A speech disorder is characterized as a person having difficulty producing speech sounds correctly or fluently, or having problems with their voice. Articulation disorders and stuttering are examples of speech disorders.
A language disorder can include receptive language and/or expressive language. A receptive language disorder refers to having trouble understanding others and an expressive language disorder refers to having difficulty expressing complete thoughts, ideas, and feelings. A person can have a language disorder affecting both their expressive and receptive language or they can have a language disorder in only one area.
Oral-motor problems can be divided into two categories, execution and praxis. Execution issues include weakness, decreased range of motion, decreased strength and decreased speed. There are non-verbal and verbal components to both categories. Verbal execution issues include dysarthria. Praxis refers to planning and programming movement. Verbal praxis issues include Childhood Apraxia of Speech. Nonverbal issues under the category of praxis include nonverbal oral apraxia.
Childhood Apraxia of Speech (CAS)
Childhood apraxia of speech is motor disorder of speech. Children with CAS have problems producing sounds, syllables, and words due to difficulties with motor planning (programming, planning, and producing speech movements). Motor planning consists of the ability of the brain to send the signals to the mouth in order to coordinate the oral movements needed to produce the intended words. The child often knows what he or she wants to say, but has difficulty planning and producing the refined movements of the jaw, lips, palate and tongue that is needed to produce clear speech. Apraxia of speech is at times called verbal apraxia or verbal dyspraxia. It is characterized by inconsistent sound production and difficulty coordinating oral movement and is a specific speech disorder. Evaluation by a speech and language pathologist experienced in diagnosing and treating CAS is essential to determine if your child has CAS and to rule out other causes of speech problems.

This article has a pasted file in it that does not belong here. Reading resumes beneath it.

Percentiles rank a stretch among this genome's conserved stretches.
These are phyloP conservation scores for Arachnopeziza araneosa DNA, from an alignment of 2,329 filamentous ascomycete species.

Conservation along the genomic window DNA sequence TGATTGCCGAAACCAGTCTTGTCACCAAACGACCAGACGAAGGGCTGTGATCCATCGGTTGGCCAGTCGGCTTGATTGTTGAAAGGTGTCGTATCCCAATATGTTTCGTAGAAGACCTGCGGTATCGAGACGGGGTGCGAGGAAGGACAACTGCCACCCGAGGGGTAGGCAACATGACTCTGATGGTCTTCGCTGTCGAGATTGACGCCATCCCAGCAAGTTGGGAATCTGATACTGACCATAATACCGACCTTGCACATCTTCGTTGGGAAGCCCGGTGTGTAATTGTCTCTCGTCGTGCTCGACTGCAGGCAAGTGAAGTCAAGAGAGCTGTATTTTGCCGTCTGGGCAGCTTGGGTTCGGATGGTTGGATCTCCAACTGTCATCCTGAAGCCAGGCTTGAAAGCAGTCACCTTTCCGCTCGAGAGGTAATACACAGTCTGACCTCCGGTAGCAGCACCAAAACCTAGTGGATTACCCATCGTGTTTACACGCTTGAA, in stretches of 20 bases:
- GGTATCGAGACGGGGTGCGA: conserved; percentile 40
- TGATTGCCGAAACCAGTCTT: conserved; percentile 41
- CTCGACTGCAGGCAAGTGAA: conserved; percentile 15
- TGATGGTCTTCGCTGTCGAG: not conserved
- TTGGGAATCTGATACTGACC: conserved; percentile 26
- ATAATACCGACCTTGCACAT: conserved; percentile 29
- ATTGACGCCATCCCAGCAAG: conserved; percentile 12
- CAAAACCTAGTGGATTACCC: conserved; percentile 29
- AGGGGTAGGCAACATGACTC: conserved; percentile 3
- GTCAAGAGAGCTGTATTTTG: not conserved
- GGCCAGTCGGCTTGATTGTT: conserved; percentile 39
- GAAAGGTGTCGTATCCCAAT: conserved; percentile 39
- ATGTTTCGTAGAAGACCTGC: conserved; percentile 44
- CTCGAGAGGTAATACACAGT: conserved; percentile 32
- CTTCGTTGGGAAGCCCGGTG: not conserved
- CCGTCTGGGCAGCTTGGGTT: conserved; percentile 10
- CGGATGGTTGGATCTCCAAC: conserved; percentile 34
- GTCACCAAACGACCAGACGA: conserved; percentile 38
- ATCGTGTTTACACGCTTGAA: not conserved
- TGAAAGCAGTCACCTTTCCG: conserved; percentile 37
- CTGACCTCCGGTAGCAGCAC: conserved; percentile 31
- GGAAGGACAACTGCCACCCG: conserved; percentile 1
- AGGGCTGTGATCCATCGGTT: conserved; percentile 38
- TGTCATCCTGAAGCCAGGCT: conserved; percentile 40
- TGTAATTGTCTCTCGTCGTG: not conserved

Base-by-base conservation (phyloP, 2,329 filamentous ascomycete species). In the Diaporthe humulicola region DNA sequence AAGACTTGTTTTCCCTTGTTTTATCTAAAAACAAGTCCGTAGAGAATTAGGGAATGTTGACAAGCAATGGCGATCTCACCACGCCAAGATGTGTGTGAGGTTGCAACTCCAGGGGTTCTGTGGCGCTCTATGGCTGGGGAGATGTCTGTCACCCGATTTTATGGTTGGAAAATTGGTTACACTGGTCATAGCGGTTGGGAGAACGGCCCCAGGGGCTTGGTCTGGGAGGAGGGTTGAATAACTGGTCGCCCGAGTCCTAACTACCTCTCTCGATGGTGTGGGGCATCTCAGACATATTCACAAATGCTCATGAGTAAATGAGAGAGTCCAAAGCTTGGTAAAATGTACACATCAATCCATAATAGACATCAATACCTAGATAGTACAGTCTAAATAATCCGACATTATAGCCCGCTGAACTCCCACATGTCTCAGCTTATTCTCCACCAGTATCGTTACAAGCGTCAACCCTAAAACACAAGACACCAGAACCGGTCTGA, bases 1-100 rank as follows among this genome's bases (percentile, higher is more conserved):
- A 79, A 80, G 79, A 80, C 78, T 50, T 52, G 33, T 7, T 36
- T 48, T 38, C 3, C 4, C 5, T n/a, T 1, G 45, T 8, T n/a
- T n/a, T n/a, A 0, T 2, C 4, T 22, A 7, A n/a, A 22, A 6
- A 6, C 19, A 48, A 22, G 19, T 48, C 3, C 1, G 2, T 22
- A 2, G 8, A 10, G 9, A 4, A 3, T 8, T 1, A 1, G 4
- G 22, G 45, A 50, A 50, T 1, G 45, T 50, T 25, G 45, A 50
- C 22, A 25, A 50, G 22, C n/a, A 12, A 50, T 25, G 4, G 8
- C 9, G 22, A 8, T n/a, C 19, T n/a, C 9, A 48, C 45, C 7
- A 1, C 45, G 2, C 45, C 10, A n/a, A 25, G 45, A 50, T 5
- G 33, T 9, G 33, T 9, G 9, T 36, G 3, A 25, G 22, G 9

Signs or Symptoms of CAS:
The following is according to the American Speech-Language-Hearing Association (ASHA). Not all children will demonstrate all of the signs or symptoms that are listed below. It is difficult to diagnose CAS in children under three years old though the disorder may be suspected and intervention can be initiated. Often “diagnostic” therapy can help determine if the cause of difficulty with speaking is due to CAS.
In very young children:
- Does not babble or coo as an infant
- First words are late, and they may be missing sounds
- Only a few different consonant and vowel sounds
- Difficulties combining sounds; may show long pauses between sounds
- Simplifies words by replacing difficult sounds with easier ones or by deleting difficult sounds (although all children do this, the child with apraxia of speech does so more often)
- May have problems with feeding/eating
In older children:
- Makes inconsistent sound errors that are not the result of immaturity
- Can understand language much better than he or she can speak
- Has difficulty imitating speech, but imitated speech is more clear than spontaneous speech
- May appear to be groping when attempting to produce sounds or to coordinate the lips, tongue, and jaw for purposeful movement
- Has more difficulty saying longer words or phrases clearly than shorter ones
- Appears to have more difficulty when he or she is anxious
- Is hard to understand, especially for an unfamiliar listener
- Sounds choppy, monotonous, or stresses the wrong syllable or word